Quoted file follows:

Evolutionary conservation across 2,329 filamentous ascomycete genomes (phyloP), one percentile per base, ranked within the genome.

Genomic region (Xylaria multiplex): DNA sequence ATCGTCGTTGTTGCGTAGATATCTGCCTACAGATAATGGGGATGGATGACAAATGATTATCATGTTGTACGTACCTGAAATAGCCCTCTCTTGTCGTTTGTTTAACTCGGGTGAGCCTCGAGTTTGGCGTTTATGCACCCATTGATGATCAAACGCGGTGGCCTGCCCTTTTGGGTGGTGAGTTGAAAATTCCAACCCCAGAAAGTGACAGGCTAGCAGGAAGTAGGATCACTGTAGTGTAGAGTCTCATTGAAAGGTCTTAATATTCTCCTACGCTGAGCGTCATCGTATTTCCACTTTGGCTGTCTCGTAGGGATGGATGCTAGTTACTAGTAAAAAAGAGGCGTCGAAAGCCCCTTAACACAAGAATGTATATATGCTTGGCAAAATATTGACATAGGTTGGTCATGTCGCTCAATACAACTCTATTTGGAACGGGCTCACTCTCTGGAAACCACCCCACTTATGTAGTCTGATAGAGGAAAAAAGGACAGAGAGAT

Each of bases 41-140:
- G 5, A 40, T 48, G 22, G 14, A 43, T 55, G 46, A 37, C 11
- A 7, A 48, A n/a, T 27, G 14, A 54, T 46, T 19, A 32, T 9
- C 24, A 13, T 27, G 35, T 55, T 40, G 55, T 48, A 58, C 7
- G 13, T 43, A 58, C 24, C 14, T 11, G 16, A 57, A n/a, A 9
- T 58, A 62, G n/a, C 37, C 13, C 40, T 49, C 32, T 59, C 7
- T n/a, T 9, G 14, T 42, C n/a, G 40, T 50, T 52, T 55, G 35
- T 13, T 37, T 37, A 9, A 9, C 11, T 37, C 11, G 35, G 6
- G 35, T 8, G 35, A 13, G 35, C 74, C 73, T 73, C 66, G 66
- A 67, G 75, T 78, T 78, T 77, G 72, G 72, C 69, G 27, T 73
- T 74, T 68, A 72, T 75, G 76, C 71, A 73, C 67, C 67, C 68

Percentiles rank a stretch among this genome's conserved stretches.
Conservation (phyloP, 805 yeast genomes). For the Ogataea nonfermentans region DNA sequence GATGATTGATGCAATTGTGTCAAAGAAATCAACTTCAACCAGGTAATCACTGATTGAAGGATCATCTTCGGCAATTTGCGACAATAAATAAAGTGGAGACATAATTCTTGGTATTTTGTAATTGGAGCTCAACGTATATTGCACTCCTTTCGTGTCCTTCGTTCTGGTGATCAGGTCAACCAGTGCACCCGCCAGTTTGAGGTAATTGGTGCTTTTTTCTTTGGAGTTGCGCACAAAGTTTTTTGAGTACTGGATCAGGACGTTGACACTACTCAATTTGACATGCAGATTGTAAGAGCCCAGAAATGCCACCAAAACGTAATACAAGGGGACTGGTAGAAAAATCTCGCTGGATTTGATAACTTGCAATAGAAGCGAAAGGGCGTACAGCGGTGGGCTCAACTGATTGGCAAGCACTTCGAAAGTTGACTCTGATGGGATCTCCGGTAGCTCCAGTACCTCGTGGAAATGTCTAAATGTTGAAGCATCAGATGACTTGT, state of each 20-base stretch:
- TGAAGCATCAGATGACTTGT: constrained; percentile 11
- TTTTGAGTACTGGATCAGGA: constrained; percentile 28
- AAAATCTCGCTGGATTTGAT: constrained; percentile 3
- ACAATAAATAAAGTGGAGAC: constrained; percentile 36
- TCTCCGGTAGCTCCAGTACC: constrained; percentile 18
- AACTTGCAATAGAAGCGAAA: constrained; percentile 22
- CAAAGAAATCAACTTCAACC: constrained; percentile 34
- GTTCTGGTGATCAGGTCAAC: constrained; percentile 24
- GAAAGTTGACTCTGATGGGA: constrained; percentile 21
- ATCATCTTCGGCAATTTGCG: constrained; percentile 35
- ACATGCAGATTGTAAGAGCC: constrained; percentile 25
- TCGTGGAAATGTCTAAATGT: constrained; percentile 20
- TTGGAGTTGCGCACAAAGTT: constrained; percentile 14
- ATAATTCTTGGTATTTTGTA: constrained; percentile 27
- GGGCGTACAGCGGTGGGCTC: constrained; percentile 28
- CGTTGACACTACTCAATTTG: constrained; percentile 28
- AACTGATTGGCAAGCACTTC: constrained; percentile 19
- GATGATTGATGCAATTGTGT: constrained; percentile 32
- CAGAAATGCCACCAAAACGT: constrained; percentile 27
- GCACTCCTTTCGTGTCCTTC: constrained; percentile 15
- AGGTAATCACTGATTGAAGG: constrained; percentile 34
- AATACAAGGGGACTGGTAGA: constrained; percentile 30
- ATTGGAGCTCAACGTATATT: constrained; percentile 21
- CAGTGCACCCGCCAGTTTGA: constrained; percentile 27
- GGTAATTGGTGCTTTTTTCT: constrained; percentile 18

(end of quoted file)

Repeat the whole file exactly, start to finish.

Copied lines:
Evolutionary conservation across 2,329 filamentous ascomycete genomes (phyloP), one percentile per base, ranked within the genome.

Genomic region (Xylaria multiplex): DNA sequence ATCGTCGTTGTTGCGTAGATATCTGCCTACAGATAATGGGGATGGATGACAAATGATTATCATGTTGTACGTACCTGAAATAGCCCTCTCTTGTCGTTTGTTTAACTCGGGTGAGCCTCGAGTTTGGCGTTTATGCACCCATTGATGATCAAACGCGGTGGCCTGCCCTTTTGGGTGGTGAGTTGAAAATTCCAACCCCAGAAAGTGACAGGCTAGCAGGAAGTAGGATCACTGTAGTGTAGAGTCTCATTGAAAGGTCTTAATATTCTCCTACGCTGAGCGTCATCGTATTTCCACTTTGGCTGTCTCGTAGGGATGGATGCTAGTTACTAGTAAAAAAGAGGCGTCGAAAGCCCCTTAACACAAGAATGTATATATGCTTGGCAAAATATTGACATAGGTTGGTCATGTCGCTCAATACAACTCTATTTGGAACGGGCTCACTCTCTGGAAACCACCCCACTTATGTAGTCTGATAGAGGAAAAAAGGACAGAGAGAT

Each of bases 41-140:
- G 5, A 40, T 48, G 22, G 14, A 43, T 55, G 46, A 37, C 11
- A 7, A 48, A n/a, T 27, G 14, A 54, T 46, T 19, A 32, T 9
- C 24, A 13, T 27, G 35, T 55, T 40, G 55, T 48, A 58, C 7
- G 13, T 43, A 58, C 24, C 14, T 11, G 16, A 57, A n/a, A 9
- T 58, A 62, G n/a, C 37, C 13, C 40, T 49, C 32, T 59, C 7
- T n/a, T 9, G 14, T 42, C n/a, G 40, T 50, T 52, T 55, G 35
- T 13, T 37, T 37, A 9, A 9, C 11, T 37, C 11, G 35, G 6
- G 35, T 8, G 35, A 13, G 35, C 74, C 73, T 73, C 66, G 66
- A 67, G 75, T 78, T 78, T 77, G 72, G 72, C 69, G 27, T 73
- T 74, T 68, A 72, T 75, G 76, C 71, A 73, C 67, C 67, C 68

Percentiles rank a stretch among this genome's conserved stretches.
Conservation (phyloP, 805 yeast genomes). For the Ogataea nonfermentans region DNA sequence GATGATTGATGCAATTGTGTCAAAGAAATCAACTTCAACCAGGTAATCACTGATTGAAGGATCATCTTCGGCAATTTGCGACAATAAATAAAGTGGAGACATAATTCTTGGTATTTTGTAATTGGAGCTCAACGTATATTGCACTCCTTTCGTGTCCTTCGTTCTGGTGATCAGGTCAACCAGTGCACCCGCCAGTTTGAGGTAATTGGTGCTTTTTTCTTTGGAGTTGCGCACAAAGTTTTTTGAGTACTGGATCAGGACGTTGACACTACTCAATTTGACATGCAGATTGTAAGAGCCCAGAAATGCCACCAAAACGTAATACAAGGGGACTGGTAGAAAAATCTCGCTGGATTTGATAACTTGCAATAGAAGCGAAAGGGCGTACAGCGGTGGGCTCAACTGATTGGCAAGCACTTCGAAAGTTGACTCTGATGGGATCTCCGGTAGCTCCAGTACCTCGTGGAAATGTCTAAATGTTGAAGCATCAGATGACTTGT, state of each 20-base stretch:
- TGAAGCATCAGATGACTTGT: constrained; percentile 11
- TTTTGAGTACTGGATCAGGA: constrained; percentile 28
- AAAATCTCGCTGGATTTGAT: constrained; percentile 3
- ACAATAAATAAAGTGGAGAC: constrained; percentile 36
- TCTCCGGTAGCTCCAGTACC: constrained; percentile 18
- AACTTGCAATAGAAGCGAAA: constrained; percentile 22
- CAAAGAAATCAACTTCAACC: constrained; percentile 34
- GTTCTGGTGATCAGGTCAAC: constrained; percentile 24
- GAAAGTTGACTCTGATGGGA: constrained; percentile 21
- ATCATCTTCGGCAATTTGCG: constrained; percentile 35
- ACATGCAGATTGTAAGAGCC: constrained; percentile 25
- TCGTGGAAATGTCTAAATGT: constrained; percentile 20
- TTGGAGTTGCGCACAAAGTT: constrained; percentile 14
- ATAATTCTTGGTATTTTGTA: constrained; percentile 27
- GGGCGTACAGCGGTGGGCTC: constrained; percentile 28
- CGTTGACACTACTCAATTTG: constrained; percentile 28
- AACTGATTGGCAAGCACTTC: constrained; percentile 19
- GATGATTGATGCAATTGTGT: constrained; percentile 32
- CAGAAATGCCACCAAAACGT: constrained; percentile 27
- GCACTCCTTTCGTGTCCTTC: constrained; percentile 15
- AGGTAATCACTGATTGAAGG: constrained; percentile 34
- AATACAAGGGGACTGGTAGA: constrained; percentile 30
- ATTGGAGCTCAACGTATATT: constrained; percentile 21
- CAGTGCACCCGCCAGTTTGA: constrained; percentile 27
- GGTAATTGGTGCTTTTTTCT: constrained; percentile 18